The core of open-unmix is a three layer bidirectional LSTM network. Due to its recurrent nature, the model can be trained and evaluated on arbitrary length of audio signals. Since the model takes information from past and future simultaneously, the model cannot be used in an online/real-time manner. An uni-directional model can easily be trained as described here.

Output Stage

After applying the LSTM, the signal is decoded back to its original input dimensionality. In the last steps the output is multiplied with the input magnitude spectrogram, so that the models is asked to learn a mask.


Inference is not supported right now and will be added later.

Getting started


For installation we recommend to use the Anaconda python distribution. To create a conda environment for open-unmix, simply run:

conda env create -f environment-X.yml where X is either [cpu, gpu], depending on your system.

Design Choices / Contributions

  • we favored simplicity over performance to promote clearness of the code. The rationale is to have open-unmix serve as a baseline for future research while performance still meets current state-of-the-art (See Evaluation). The results are comparable/better to those of UHL1/UHL2 which obtained the best performance over all systems trained on MUSDB18 in the SiSEC 2018 Evaluation campaign.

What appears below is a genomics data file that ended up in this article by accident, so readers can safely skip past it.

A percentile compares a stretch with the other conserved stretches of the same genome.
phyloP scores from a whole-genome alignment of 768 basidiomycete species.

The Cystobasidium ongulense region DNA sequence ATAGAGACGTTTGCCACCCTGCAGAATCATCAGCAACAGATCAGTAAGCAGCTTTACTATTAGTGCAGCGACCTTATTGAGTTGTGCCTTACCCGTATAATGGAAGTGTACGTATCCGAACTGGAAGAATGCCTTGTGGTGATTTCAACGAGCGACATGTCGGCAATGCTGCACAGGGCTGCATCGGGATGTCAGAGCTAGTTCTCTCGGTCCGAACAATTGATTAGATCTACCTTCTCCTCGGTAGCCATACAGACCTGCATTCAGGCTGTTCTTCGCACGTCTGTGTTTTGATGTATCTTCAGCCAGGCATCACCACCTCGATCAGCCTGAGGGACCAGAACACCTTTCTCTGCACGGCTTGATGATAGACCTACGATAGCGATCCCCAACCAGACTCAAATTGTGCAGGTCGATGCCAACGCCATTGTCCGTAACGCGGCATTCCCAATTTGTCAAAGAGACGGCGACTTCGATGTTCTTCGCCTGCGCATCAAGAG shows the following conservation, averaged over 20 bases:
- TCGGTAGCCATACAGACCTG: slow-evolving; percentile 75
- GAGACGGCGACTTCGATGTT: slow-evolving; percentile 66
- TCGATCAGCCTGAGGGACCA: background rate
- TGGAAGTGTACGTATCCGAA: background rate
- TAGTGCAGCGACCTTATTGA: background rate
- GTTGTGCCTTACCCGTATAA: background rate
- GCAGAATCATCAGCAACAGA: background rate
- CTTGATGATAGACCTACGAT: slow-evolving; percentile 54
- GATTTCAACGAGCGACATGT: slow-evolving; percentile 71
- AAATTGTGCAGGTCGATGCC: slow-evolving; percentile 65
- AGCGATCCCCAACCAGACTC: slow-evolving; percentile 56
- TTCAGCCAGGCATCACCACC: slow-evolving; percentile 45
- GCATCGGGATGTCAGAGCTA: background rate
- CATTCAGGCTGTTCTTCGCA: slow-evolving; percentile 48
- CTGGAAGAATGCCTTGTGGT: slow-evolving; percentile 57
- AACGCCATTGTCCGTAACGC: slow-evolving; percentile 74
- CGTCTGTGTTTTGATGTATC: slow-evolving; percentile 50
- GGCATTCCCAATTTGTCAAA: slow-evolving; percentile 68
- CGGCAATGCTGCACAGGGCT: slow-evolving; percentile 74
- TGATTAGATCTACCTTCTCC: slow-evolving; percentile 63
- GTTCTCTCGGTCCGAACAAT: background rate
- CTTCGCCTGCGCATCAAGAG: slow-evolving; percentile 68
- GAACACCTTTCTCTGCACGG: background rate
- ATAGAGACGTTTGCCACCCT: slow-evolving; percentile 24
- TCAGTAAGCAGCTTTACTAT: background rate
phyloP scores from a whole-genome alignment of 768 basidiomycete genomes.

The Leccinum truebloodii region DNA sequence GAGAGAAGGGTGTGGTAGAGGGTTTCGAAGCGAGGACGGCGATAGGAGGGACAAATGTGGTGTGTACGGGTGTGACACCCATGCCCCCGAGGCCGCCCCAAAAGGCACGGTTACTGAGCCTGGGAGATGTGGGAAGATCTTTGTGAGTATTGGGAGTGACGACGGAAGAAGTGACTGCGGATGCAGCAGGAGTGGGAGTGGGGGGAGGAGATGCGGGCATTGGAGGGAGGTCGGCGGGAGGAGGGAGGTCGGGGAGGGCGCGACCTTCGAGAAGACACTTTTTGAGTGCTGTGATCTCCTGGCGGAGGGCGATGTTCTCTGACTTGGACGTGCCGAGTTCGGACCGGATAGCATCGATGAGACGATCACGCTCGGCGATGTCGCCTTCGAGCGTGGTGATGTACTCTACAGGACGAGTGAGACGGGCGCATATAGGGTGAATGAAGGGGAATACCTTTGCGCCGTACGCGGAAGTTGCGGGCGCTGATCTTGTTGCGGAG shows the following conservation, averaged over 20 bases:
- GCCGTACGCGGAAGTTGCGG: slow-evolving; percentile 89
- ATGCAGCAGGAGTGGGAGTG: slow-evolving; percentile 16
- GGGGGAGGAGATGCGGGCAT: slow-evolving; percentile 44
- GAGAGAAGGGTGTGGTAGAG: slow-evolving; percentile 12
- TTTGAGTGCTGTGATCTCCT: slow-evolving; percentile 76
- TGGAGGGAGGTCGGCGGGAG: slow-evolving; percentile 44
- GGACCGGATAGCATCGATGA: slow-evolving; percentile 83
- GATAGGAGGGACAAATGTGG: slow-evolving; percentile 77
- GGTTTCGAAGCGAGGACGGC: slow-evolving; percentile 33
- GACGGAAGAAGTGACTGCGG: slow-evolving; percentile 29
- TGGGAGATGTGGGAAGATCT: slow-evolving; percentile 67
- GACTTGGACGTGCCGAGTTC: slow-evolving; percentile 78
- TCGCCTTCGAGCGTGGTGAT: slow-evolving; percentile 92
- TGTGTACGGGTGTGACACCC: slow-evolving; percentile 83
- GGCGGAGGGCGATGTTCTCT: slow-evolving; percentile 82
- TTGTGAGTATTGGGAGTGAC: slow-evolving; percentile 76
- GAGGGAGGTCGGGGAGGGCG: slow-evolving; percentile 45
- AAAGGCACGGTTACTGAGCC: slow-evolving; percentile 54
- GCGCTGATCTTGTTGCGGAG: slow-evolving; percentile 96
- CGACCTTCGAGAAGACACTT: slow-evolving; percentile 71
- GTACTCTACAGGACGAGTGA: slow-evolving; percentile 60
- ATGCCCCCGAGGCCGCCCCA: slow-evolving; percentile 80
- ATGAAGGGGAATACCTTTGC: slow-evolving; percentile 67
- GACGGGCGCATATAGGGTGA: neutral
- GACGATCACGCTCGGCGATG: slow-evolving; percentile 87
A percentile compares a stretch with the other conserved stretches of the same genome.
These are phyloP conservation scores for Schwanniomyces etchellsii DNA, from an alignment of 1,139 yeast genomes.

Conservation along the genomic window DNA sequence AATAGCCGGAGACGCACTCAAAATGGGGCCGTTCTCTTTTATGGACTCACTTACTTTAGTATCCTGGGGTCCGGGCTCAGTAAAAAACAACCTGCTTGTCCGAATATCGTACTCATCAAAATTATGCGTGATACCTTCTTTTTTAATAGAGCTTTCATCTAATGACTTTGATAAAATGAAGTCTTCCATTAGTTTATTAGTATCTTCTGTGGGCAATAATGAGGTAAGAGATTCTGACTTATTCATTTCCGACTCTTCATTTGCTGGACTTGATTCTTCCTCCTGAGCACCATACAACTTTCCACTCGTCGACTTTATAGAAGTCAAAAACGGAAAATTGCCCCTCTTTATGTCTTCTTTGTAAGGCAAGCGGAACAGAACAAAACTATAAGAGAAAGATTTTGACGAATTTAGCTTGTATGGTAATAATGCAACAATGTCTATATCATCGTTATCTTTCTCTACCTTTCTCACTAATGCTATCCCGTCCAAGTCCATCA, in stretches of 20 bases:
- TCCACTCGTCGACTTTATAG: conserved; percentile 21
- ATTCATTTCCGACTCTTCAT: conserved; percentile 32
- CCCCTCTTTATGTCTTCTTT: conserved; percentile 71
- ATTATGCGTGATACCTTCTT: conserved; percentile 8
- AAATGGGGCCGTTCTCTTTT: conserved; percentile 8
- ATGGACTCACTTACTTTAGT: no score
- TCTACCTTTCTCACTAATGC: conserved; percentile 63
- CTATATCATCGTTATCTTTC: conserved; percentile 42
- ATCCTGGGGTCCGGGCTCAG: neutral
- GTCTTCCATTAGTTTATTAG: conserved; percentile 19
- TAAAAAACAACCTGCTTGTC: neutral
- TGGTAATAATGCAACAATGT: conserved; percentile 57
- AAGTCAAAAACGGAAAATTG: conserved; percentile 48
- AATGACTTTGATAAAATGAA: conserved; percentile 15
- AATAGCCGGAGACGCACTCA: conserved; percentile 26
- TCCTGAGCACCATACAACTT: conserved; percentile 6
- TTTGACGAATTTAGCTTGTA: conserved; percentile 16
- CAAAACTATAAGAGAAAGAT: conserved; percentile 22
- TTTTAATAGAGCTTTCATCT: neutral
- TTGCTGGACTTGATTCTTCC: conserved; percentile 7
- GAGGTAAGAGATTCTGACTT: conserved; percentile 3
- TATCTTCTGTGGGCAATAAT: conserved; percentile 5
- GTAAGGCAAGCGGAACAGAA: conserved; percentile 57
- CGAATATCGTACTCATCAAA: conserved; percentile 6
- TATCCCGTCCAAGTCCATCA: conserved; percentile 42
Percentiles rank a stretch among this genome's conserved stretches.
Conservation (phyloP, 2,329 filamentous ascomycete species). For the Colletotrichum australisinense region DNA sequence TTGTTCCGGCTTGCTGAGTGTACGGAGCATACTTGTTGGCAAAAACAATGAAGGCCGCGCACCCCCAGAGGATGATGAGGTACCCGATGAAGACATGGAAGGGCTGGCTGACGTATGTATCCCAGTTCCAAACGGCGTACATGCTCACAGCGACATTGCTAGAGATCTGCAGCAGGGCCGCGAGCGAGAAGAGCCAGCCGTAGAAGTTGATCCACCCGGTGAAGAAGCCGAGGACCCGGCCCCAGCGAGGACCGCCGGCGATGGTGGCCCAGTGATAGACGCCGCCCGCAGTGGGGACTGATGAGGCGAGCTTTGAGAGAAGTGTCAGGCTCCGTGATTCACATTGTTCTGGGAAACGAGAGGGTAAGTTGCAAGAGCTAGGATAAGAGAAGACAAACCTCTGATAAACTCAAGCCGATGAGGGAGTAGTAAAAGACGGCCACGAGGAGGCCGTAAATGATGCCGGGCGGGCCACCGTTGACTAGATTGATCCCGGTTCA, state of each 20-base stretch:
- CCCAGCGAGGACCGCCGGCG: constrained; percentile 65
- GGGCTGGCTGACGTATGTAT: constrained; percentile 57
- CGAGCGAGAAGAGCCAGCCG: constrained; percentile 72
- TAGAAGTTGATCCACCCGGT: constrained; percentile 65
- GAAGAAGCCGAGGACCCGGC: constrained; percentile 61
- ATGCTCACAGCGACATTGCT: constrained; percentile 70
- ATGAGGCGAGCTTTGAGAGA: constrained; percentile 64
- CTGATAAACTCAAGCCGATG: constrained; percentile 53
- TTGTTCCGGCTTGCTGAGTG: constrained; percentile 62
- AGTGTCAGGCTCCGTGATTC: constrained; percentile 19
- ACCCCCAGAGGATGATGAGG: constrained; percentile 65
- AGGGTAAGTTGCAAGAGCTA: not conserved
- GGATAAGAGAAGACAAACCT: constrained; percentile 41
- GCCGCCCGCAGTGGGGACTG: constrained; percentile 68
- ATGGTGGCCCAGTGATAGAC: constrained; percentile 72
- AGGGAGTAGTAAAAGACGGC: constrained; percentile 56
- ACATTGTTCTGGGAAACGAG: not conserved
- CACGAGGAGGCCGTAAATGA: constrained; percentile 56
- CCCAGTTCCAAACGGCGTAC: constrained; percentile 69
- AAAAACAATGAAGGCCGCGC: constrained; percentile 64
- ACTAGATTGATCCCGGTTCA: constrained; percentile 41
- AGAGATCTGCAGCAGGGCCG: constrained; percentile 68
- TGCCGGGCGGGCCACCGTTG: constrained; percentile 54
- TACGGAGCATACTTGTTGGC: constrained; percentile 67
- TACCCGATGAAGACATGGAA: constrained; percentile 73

• We designed the code to allow researchers to reproduce existing results, quickly develop new architectures and add own user data for training and testing. We favored framework specifics implementations instead of having a monolithic repository.
  • open-unmix is a community focused project, we therefore encourage the community to submit bug-fixes and comments and improve the computational performance. However, we are not looking for changes that only focused on improving the performance.


Fabian-Robert Stöter, Antoine Liutkus, Inria and LIRMM, Montpellier, France


If you use open-unmix for your research – Cite Open-Unmix
  author={F.-R. St\\"oter and S. Uhlich and A. Liutkus and Y. Mitsufuji},  
  title={Open-unmix: a reference implementation for source separation},  
  journal={Journal of Open Source Software},  

If you use the MUSDB dataset for your research - Cite the MUSDB18 Dataset

  author       = {Rafii, Zafar and
                  Liutkus, Antoine and
                  Fabian-Robert St{\"o}ter and
                  Mimilakis, Stylianos Ioannis and
                  Bittner, Rachel},
  title        = {The {MUSDB18} corpus for music separation},
  month        = dec,
  year         = 2017,
  doi          = {10.5281/zenodo.1117372},
  url          = {}

If compare your results with SiSEC 2018 Participants - Cite the SiSEC 2018 LVA/ICA Paper

  author="St{\"o}ter, Fabian-Robert and Liutkus, Antoine and Ito, Nobutaka",
  title="The 2018 Signal Separation Evaluation Campaign",
  booktitle="Latent Variable Analysis and Signal Separation:
  14th International Conference, LVA/ICA 2018, Surrey, UK",

⚠️ Please note that the official acronym for open-unmix is UMX.






Open-Unmix - Music Source Separation for NNabla